OK, it looks like we do have some time to go for some questions. If you are able to stay with us, we appreciate it. Let's see.
OK. I see one of the questions is related to mental health resources that are specifically designed by and for those who experience the negative effects of racism. There are a number of mental health resources available on ECLKC that I would point you to for that question.
And oh, I also wanted to just say that we will have a follow-up of questions. There are a lot of questions coming through, and since some of our guest faculty have had to jump off early, we do plan to put the questions in a document that you can reference at a later point.
OK. I think the questions, some of them are very specific to the pediatrician's perspective, which we will get his perspective and share that.
Do you want to offer any last thoughts or ideas, Dr. Killins Stewart?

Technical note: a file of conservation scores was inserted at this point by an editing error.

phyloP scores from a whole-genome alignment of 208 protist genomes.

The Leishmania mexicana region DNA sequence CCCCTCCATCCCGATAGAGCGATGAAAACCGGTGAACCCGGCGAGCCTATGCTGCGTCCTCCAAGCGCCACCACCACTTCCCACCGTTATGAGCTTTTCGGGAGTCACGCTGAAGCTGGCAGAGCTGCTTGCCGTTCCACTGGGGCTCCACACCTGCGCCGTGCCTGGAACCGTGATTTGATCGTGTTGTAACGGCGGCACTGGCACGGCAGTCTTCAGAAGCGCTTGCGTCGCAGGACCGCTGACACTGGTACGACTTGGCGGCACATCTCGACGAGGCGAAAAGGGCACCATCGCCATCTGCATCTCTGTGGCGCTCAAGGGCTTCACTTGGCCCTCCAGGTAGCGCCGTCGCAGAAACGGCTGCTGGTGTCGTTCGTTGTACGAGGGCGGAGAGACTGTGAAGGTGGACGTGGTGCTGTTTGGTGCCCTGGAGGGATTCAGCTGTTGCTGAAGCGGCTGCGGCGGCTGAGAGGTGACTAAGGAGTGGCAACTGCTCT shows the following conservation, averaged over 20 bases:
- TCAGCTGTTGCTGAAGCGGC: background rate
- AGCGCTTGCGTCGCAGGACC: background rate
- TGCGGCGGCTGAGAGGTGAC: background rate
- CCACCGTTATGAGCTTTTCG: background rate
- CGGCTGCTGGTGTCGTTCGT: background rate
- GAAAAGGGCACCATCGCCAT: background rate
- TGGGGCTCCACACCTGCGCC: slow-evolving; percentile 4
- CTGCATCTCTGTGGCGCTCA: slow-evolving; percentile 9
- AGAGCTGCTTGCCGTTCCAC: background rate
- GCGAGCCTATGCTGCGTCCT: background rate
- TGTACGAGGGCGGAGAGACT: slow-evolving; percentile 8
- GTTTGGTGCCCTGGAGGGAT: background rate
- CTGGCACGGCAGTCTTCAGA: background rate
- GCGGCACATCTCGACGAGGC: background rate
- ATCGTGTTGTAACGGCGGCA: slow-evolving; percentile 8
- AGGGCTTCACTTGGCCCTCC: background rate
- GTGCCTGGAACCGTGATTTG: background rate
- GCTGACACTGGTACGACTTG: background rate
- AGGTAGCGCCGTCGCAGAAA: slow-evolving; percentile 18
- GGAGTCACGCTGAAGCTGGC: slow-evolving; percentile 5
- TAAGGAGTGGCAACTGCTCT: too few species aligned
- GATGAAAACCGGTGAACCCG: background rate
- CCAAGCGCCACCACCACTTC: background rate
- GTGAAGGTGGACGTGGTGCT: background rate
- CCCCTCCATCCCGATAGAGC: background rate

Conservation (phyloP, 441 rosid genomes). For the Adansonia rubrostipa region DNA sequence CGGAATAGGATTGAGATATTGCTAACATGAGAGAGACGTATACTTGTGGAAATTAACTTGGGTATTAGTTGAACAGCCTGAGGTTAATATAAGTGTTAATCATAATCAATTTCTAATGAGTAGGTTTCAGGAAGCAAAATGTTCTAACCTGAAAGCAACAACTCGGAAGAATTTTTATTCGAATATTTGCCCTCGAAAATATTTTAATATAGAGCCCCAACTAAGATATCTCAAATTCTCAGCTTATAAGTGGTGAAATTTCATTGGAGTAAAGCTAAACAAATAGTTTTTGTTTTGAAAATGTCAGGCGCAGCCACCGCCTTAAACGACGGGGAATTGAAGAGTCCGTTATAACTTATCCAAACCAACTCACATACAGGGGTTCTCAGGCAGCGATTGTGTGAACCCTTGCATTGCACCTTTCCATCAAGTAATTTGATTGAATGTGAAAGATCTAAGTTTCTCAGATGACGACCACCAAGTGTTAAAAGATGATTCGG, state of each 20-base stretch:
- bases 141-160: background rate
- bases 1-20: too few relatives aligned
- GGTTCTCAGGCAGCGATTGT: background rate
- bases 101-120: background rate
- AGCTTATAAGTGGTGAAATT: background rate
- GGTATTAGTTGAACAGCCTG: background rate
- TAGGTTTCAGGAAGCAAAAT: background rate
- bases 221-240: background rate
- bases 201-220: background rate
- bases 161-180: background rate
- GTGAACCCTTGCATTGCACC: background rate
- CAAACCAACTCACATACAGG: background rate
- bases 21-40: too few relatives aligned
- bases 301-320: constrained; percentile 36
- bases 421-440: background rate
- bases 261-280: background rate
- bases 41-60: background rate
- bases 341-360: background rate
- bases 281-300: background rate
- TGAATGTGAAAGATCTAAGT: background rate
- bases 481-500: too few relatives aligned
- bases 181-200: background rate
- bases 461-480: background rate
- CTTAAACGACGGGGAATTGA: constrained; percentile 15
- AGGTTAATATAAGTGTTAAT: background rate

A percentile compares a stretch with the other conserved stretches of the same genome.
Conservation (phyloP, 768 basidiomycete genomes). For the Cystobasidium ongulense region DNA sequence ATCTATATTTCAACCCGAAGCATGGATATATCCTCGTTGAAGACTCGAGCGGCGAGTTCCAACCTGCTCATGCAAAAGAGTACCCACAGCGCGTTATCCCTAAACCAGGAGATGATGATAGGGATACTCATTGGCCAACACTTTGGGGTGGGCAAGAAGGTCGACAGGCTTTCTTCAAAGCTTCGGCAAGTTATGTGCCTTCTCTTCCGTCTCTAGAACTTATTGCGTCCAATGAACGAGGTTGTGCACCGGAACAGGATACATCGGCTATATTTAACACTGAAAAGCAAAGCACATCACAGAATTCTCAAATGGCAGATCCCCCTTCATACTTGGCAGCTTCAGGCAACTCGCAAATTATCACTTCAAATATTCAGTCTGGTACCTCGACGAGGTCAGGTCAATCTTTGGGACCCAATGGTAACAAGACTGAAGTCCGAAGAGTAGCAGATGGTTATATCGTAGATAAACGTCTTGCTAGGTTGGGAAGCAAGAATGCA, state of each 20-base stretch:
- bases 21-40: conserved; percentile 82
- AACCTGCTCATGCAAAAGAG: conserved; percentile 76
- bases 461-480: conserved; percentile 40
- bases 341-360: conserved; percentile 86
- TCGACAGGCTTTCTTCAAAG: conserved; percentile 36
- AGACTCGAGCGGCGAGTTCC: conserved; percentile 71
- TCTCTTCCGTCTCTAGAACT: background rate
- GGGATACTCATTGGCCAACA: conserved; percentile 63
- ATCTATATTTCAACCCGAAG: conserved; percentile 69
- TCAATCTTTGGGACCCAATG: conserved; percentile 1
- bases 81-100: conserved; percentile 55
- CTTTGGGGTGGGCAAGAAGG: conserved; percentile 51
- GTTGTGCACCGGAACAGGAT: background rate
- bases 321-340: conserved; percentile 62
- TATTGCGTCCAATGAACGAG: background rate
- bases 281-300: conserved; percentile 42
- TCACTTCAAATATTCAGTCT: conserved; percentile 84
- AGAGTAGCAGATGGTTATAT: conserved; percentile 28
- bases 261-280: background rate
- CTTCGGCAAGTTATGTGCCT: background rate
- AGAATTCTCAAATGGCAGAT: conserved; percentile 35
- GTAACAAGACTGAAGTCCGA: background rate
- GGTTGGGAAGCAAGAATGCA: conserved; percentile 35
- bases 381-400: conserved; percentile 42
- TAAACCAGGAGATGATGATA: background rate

Oh. How can I spark the interest of the teachers that work with me in Head Start? Dr. Killins Stewart, do you want to take that?
If you're still here.
We might've lost Sherri. That's OK.
But I think one of the things that I will offer is in terms of sparking the interest of the teachers that work with you in Head Start is the conversation. It's really imperative that you start this conversation and look for ... I think Dr. Nate talked about windows and mirrors for children but look for the opportunity where there are windows and mirrors for the adults in your life. What are the issues that they really care about and resonate with them? And how can you connect that to the work that they already do to really make it a part of what you're already doing? It's not an extra thing. It's just we're being more intentional with how we're doing our work. We're enhancing the quality of how we do our work.